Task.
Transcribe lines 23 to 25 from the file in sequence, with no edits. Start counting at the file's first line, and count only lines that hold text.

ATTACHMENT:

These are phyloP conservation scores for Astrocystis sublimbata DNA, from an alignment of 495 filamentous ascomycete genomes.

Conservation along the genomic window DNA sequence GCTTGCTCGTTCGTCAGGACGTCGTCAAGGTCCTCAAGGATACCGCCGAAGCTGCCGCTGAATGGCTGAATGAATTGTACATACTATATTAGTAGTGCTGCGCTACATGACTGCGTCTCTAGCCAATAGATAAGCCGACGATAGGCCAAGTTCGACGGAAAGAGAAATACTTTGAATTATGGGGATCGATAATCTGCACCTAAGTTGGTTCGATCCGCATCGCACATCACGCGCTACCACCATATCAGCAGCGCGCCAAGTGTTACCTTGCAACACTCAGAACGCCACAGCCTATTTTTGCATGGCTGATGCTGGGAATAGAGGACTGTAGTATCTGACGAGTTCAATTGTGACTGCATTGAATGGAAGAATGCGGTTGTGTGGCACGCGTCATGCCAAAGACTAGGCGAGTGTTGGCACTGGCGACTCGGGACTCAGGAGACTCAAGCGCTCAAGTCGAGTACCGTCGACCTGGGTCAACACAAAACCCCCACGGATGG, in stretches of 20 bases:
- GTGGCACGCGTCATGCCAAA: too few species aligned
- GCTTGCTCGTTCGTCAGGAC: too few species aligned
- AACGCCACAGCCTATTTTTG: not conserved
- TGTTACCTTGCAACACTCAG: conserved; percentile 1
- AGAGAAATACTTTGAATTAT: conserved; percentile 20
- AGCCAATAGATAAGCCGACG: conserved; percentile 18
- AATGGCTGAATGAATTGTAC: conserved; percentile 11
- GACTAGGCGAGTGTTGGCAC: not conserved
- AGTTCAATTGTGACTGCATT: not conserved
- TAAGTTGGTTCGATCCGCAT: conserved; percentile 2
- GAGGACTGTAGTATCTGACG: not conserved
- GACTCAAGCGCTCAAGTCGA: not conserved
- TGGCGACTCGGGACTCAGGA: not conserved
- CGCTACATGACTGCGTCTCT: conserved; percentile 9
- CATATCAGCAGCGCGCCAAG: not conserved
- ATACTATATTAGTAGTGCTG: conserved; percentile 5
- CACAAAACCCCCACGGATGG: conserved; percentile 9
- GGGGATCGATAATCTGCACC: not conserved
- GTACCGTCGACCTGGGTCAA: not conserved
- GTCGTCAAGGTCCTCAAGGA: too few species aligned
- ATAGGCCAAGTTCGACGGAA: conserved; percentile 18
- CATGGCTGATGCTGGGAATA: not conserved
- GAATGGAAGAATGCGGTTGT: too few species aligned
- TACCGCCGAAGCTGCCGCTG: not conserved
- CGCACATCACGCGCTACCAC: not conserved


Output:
- ATAGGCCAAGTTCGACGGAA: conserved; percentile 18
- CATGGCTGATGCTGGGAATA: not conserved
- GAATGGAAGAATGCGGTTGT: too few species aligned